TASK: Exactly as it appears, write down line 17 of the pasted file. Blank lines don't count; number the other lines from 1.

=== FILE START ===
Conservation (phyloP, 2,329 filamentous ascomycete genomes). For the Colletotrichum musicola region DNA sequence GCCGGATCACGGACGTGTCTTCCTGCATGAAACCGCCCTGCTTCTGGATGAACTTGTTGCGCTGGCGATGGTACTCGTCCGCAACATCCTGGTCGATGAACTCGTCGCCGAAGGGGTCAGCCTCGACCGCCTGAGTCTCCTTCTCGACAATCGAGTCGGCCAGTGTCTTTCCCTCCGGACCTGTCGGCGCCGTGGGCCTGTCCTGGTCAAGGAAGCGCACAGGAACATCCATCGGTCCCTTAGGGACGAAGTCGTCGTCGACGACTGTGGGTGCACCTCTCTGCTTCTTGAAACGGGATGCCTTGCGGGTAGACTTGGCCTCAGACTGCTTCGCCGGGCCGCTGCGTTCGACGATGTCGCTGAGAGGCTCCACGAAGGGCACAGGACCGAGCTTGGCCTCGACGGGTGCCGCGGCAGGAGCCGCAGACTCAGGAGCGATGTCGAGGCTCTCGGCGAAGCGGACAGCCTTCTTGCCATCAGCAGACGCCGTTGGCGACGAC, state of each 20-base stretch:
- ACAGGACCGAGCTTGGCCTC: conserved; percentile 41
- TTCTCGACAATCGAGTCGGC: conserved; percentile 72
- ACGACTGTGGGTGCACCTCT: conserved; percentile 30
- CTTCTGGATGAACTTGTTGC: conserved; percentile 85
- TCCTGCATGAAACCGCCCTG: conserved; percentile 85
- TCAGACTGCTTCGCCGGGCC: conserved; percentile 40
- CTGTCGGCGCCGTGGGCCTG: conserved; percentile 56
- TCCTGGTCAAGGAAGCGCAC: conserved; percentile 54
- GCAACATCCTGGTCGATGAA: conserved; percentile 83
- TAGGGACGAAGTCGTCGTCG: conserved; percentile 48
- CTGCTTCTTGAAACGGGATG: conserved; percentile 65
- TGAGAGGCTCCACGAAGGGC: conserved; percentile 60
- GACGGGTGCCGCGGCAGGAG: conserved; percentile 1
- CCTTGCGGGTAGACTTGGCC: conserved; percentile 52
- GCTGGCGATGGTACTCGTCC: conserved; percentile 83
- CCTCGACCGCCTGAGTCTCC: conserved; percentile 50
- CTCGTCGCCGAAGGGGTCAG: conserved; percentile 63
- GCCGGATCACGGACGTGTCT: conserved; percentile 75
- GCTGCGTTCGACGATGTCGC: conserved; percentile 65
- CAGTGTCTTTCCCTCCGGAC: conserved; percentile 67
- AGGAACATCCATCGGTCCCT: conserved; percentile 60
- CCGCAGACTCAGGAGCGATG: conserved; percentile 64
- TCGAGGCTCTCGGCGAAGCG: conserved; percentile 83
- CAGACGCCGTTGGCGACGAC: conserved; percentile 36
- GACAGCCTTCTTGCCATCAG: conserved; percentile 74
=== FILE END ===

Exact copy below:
- CCTCGACCGCCTGAGTCTCC: conserved; percentile 50